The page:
Wisconsin Historical Society

Historical Essay

Otto Ansorge: Image Gallery Essay

Jewelry and Postcard Publisher

Otto Ansorge Image Gallery Essay | Wisconsin Historical Society

Along Lake Winneconne

Alog Lake Winneconne

Wearing a long, white dress, white shoes and a large, ribboned hat, Mary Ansorge poses on a large stone on the rocky bank of Lake Winneconne. Her daughter, Betty, sits on a stone beside her, smiling and holding a large straw hat on her knees. View the original source document: WHI 108507

Hunting and Fishing Paradise: Postcard Visions of Early 20th Century Winneconne, Wisconsin

Selected from the Otto Ansorge Collection, this gallery is comprised of early 20th century images of Winneconne, Wisconsin. Gallery images have been digitized from 4 x 5 glass plate negatives that were originally produced to be printed as postcards. The negatives document local Winneconne businesses —including inns, resorts, restaurants, families and their homes, outdoor recreational activities and industries like boating, fishing, hunting and the natural beauty of the Lake Winnebago region, as well as events that took place in Winneconne, including an ice storm and a fire. Several images also document various subjects related to the Winnebago County School of Agriculture and Domestic Economy including the school’s construction, events held at the school and products created by students. Built in 1907, the school was located on the east side of Wolf River on the southeast corner of East Main Street and Third Avenue. It closed in 1914, and became Winneconne High School, which burned down in 1949. Images in the gallery date from 1907 to 1922. A little over half of the 128 negatives in the collection are included.

EnlargeHome Economics Class.

Home Economics Class

Home economics students dressed in aprons, dresses, and hats, stand in rows at counters tending pots at the Winnebago County School of Agriculture and Domestic Economy. View the original source document: WHI 108037

The identity of the collection’s photographer is unknown. Some credit Ansorge as the image creator, and exposure issues in some of the original negatives do suggest the work of an amateur. In addition, several negatives feature Ansorge’s wife, children and friends. However, post cards derived from the negatives read “Published by Otto Ansorge,” so it is likely that Ansorge hired a professional to capture the most of the images. The original photographer’s name does not appear on any of the postcards.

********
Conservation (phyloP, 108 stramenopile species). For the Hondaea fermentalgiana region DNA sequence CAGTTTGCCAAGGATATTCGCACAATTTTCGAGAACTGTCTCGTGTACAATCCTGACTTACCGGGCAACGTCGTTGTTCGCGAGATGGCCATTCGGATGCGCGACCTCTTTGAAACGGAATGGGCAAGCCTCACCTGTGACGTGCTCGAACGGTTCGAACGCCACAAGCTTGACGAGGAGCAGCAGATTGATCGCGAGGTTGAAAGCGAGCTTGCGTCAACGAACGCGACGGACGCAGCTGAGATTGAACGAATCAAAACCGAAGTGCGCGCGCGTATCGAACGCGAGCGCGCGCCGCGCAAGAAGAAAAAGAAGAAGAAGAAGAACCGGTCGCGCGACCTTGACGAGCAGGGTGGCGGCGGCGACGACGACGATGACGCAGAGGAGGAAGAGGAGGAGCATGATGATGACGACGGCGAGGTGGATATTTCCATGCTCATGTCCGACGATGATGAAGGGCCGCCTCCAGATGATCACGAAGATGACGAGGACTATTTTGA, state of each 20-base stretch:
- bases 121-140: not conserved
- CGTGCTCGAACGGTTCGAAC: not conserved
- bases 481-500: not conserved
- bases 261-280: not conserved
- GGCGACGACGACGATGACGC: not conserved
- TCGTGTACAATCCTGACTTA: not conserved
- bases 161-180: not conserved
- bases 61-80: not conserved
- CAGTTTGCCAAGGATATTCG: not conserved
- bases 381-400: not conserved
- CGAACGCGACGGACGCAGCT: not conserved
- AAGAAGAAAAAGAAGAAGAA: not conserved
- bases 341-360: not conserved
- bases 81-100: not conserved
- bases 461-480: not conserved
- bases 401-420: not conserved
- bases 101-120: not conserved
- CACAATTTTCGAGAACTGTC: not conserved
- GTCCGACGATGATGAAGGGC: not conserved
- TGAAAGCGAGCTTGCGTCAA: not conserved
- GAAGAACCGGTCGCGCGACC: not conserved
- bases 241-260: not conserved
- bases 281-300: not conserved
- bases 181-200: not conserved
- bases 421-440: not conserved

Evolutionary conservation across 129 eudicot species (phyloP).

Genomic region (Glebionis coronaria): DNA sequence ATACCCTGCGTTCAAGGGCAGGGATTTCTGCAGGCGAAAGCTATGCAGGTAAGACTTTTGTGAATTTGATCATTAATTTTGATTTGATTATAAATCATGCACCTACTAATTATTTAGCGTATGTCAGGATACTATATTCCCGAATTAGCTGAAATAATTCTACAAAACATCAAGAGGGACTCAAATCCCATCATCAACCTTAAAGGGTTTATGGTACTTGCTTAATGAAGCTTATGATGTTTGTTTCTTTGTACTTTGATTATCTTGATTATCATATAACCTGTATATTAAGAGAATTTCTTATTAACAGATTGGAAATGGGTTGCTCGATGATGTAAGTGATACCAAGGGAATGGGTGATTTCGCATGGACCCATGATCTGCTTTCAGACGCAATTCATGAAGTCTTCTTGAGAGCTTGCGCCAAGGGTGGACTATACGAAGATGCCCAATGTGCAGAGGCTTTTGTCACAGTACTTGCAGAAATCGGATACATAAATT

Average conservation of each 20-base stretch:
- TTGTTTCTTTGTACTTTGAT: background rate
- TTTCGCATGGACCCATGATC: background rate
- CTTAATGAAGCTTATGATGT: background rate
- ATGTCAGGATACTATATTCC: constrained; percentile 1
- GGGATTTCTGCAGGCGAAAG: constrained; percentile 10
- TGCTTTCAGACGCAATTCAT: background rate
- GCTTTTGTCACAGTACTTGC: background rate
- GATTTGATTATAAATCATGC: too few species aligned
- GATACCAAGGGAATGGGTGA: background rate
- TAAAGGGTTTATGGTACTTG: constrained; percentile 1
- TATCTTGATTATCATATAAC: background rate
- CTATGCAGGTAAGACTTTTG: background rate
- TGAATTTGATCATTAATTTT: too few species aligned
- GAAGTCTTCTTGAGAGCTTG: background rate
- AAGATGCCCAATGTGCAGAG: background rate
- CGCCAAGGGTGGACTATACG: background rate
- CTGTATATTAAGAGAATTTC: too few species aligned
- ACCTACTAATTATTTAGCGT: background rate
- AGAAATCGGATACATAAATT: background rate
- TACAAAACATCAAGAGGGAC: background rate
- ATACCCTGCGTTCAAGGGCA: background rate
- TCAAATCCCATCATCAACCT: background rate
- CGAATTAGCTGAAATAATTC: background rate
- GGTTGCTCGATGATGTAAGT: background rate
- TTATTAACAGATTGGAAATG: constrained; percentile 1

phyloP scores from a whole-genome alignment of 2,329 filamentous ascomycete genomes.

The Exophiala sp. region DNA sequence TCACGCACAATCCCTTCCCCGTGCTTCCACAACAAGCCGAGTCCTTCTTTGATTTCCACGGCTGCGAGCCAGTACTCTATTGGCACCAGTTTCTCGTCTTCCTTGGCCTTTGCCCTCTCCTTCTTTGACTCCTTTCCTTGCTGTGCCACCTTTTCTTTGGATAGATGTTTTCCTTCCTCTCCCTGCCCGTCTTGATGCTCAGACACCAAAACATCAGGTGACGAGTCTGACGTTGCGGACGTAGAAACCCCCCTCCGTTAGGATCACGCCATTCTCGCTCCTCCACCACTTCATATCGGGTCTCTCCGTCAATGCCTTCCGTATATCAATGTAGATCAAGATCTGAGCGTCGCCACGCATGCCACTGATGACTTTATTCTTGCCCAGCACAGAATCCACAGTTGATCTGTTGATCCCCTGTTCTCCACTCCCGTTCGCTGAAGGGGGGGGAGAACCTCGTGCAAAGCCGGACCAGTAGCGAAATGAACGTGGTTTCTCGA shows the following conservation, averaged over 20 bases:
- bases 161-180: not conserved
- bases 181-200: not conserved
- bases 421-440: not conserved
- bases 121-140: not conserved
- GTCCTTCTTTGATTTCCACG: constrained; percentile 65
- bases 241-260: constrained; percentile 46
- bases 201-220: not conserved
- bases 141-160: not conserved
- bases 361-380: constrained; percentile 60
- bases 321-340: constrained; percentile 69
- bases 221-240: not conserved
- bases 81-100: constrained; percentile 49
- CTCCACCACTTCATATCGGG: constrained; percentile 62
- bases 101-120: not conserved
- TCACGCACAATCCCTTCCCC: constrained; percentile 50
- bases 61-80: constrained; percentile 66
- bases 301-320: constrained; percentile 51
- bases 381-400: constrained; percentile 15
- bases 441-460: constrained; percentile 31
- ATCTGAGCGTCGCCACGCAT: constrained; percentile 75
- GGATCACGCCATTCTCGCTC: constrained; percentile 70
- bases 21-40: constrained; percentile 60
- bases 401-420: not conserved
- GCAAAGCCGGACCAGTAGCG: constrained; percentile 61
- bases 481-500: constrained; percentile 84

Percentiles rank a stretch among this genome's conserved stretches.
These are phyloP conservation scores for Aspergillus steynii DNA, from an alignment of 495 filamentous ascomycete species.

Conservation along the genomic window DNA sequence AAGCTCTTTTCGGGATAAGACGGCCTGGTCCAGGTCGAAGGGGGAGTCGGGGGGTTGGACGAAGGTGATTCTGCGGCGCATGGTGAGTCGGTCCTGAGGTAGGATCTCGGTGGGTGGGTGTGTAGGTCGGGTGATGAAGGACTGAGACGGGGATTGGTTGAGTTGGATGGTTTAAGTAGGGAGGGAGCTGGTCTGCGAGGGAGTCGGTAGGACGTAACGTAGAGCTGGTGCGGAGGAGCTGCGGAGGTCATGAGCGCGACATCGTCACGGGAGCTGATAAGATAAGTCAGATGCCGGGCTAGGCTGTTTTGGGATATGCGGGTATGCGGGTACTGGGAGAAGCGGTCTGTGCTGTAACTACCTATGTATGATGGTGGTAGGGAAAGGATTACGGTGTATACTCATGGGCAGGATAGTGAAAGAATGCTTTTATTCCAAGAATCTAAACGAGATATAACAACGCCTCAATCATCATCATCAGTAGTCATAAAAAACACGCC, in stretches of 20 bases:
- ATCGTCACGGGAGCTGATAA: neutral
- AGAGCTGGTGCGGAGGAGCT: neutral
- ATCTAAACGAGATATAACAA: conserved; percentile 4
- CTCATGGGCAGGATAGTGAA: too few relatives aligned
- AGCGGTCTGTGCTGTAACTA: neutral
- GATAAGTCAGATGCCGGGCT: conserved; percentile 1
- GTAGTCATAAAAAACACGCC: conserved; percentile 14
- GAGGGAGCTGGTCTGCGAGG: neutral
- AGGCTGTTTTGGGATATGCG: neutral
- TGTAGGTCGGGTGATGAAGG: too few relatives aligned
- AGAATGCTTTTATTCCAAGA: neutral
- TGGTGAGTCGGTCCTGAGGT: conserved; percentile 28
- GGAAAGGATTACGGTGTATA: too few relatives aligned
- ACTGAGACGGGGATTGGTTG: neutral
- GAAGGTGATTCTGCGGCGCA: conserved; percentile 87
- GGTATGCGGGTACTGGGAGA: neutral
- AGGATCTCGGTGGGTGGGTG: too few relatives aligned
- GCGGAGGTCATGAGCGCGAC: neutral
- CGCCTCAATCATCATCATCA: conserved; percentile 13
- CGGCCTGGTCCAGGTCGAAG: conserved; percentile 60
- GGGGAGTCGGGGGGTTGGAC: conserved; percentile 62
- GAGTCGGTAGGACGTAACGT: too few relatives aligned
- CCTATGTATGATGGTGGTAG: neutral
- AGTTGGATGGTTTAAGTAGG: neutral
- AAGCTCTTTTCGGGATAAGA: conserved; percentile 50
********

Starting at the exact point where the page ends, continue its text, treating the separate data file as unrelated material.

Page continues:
About Winneconne

Located in Winnebago County in central Wisconsin, Winneconne is a small town that spans the Eastern and Western banks of Wolf River. Lake Winneconne flanks Winneconne in the North and Lake Butte des Morts in the South. Oshkosh, Wisconsin and Lake Winnebago are located 12 miles south of the town.

The first European settlers came to Winneconne in the 1850s. During these early years, mills and shipyards dotted the shores of Wolf Creek. Early town residents were farmers, fishermen, millers and dockworkers. By 1855, the town’s population was 855. In 1868, the Chicago, Milwaukee and St. Paul Railway extended their line past Winneconne, adding a depot to the town. This additional accessibility helped turn Winneconne into a tourist destination, and the town gained its reputation as a “hunting and fishing paradise.” Images in this gallery reflect this vision of Winneconne.

EnlargeCrowd at Farmer's Course

Crowd at Farmer's Course

Slightly elevated view of crowd standing closely around a platform on which a man wearing an apron stands next to a cow. A barrel and wooden pail are also on the platform. Most of the crowd of men are looking toward the photographer. In the background is the Winnebago County School of Agriculture and Domestic Economy and a banner hangs below two of the windows. View the original source document: WHI 108165

Otto Ansorge

An early resident of Winneconne, Otto Ansorge commissioned photographic postcards of Winneconne and the surrounding area to be sold in his jewelry store on Main Street. Ansorge, a native of Greenbay, Wisconsin, originally came to Winneconne in 1895 to answer an advertisement for a jeweler and bandleader. Ansorge filled both roles for the next 63 years. He led the Omro and Winneconne community bands, and operated his jewelry business continuously until 1958. Ansorge was married to Mary Button Ansorge from 1910 until Mary’s death in 1943. They had two children, Robert and Betty. Mary was a member of the Red Cross, Ladies Aid Society, an original founder of Winneconne’s Civic League and helped start the town’s first library. Otto served as town clerk, a municipal judge and leader of the Winneconne Boy Scout Troup.

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